As a small-cap bank stock with a market capitalisation of US$3.8b, Sterling Bancorp’s (NYSE:STL) risk and profitability are largely determined by the underlying economic growth of the US regions in which it operates. Since a bank profits from reinvesting its clients’ deposits in the form of loans, negative economic growth may lower deposit levels and demand for loan, adversely impacting its cash flow. Post-GFC recovery brought about a new set of reforms, Basel III, which was created to improve regulation, supervision and risk management in the financial services industry. These reforms target banking regulations and intends to enhance financial institutions’ ability to absorb shocks resulting from economic stress which could expose banks like Sterling Bancorp to vulnerabilities. Unpredictable macro events such as political instability could weaken its financial position which is why it is important to understand how well the bank manages its risk levels. High liquidity and low leverage could position Sterling Bancorp favourably at the face of macro headwinds. A way to measure this risk is to look at three leverage and liquidity metrics which I will take you through today.
Why Does STL’s Leverage Matter?Banks with low leverage are better positioned to weather adverse headwinds as they have less debt to pay off. A bank’s leverage may be thought of as the level of assets it owns compared to its own shareholders’ equity. While financial companies will always have some leverage for a sufficient capital buffer, Sterling Bancorp’s leverage ratio of less than the suitable maximum level of 20x, at 7.04x, is considered to be very cautious and prudent. This means the bank exhibits very strong leverage management and is well-positioned to repay its debtors in the case of any adverse events since it has an appropriately high level of equity relative to the debt it has taken on to remain in business. Should the bank need to increase its debt levels to meet capital requirements, it will have abundant headroom to do so.
How Should We Measure STL’s Liquidity?As abovementioned, loans are quite illiquid so it is important to understand how much of these loans make up the bank’s total assets. Normally, they should not exceed 70% of total assets, which is consistent with Sterling Bancorp’s state given its ratio of 65%. At this level of loan, the bank has preserved a sensible level between maintaining liquidity and generating interest income from the loan.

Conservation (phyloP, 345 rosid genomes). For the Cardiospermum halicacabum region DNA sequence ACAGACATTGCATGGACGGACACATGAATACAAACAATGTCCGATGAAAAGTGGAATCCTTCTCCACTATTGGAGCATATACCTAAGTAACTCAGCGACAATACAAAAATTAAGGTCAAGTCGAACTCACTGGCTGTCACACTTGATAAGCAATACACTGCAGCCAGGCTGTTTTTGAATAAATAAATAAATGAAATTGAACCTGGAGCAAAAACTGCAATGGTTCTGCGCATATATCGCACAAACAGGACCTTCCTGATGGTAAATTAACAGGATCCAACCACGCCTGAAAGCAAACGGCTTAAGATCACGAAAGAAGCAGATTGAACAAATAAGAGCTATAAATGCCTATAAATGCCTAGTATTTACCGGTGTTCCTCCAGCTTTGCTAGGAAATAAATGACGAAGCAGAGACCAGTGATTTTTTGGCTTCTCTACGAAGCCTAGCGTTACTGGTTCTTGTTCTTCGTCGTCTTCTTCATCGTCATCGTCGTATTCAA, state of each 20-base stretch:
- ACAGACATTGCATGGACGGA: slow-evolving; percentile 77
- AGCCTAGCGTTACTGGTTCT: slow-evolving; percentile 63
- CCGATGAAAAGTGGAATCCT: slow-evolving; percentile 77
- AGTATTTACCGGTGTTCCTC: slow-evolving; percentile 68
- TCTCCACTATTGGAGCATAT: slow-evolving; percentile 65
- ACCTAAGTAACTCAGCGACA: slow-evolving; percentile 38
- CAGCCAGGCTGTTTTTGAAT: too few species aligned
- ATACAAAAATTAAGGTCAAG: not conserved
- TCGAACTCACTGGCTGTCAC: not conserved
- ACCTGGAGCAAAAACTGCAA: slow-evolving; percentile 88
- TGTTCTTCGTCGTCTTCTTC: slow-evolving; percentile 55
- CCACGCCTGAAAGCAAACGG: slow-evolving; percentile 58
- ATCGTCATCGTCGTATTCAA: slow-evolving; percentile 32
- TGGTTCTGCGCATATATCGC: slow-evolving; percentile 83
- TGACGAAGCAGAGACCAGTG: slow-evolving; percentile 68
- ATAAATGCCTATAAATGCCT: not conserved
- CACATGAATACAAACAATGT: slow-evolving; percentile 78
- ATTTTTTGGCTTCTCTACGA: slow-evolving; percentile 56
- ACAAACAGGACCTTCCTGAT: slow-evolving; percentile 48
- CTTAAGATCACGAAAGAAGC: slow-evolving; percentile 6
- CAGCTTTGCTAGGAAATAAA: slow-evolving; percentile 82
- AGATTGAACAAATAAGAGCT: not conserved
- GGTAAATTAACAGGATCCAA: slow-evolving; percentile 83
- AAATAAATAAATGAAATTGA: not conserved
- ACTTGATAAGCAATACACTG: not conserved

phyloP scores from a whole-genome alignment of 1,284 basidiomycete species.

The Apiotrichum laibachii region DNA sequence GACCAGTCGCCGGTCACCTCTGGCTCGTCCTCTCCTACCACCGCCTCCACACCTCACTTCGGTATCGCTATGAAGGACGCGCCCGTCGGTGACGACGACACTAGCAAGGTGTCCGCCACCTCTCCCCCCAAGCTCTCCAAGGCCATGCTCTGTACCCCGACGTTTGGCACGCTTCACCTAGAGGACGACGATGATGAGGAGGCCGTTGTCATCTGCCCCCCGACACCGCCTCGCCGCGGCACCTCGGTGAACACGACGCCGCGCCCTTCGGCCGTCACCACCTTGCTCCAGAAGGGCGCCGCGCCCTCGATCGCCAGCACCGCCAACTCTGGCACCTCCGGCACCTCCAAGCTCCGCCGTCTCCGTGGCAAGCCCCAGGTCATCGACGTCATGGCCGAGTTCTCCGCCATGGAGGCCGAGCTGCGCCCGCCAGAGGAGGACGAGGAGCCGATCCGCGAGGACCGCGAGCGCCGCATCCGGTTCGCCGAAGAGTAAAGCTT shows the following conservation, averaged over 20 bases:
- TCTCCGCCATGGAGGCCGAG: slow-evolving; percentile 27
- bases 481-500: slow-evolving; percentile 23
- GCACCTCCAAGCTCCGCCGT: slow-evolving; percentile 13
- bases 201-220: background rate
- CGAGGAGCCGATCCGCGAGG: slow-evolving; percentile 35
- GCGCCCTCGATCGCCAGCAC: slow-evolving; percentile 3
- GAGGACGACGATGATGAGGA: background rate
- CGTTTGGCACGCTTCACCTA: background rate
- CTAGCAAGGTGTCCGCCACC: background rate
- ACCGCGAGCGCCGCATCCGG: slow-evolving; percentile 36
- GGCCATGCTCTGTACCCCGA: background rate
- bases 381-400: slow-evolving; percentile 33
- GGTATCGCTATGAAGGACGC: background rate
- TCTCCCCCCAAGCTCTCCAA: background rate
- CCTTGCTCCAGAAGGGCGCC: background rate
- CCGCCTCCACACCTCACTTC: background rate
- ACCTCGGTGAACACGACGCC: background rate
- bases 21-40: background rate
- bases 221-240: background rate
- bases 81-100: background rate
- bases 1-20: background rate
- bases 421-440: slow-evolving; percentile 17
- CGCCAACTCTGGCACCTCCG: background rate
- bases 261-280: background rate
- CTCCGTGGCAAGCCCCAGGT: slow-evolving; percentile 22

What is STL’s Liquidity Discrepancy?Banks profit by lending out its customers’ deposits as loans and charge an interest on the principle. These loans may be fixed term and often cannot be readily realized, however, customer deposits are liabilities which must be repaid on-demand and in short notice. The disparity between the immediacy of deposits compared to the illiquid nature of loans puts pressure on the bank’s financial position if an adverse event requires the bank to repay its depositors. Since Sterling Bancorp’s loan to deposit ratio of 95% is higher than the appropriate level of 90%, this level puts the bank in a risky position as it borders negative liquidity disparity between loan and deposit levels. Basically, for $1 of deposits with the bank, it lends out over $0.9 which is imprudent.
The bank’s prudent management of its risk levels is reflected in its sensible leverage and liquidity ratios. Its high liquidity and low leverage levels mean it is well-positioned to meet its financial obligations in the case of any adverse and unpredictable macro events. Today, we’ve only explored one aspect of Sterling Bancorp. However, as a potential stock investment, there are many more fundamentals you need to consider. I’ve put together three key aspects you should further examine:
- Future Outlook: What are well-informed industry analysts predicting for STL’s future growth? Take a look at our free research report of analyst consensus for STL’s outlook.
- Valuation: What is STL worth today? Has the future growth potential already been factored into the price? The intrinsic value infographic in our free research report helps visualize whether STL is currently mispriced by the market.
- Other High-Performing Stocks: Are there other stocks that provide better prospects with proven track records? Explore our free list of these great stocks here.
To help readers see past the short term volatility of the financial market, we aim to bring you a long-term focused research analysis purely driven by fundamental data. Note that our analysis does not factor in the latest price-sensitive company announcements.
The author is an independent contributor and at the time of publication had no position in the stocks mentioned. For errors that warrant correction please contact the editor at firstname.lastname@example.org.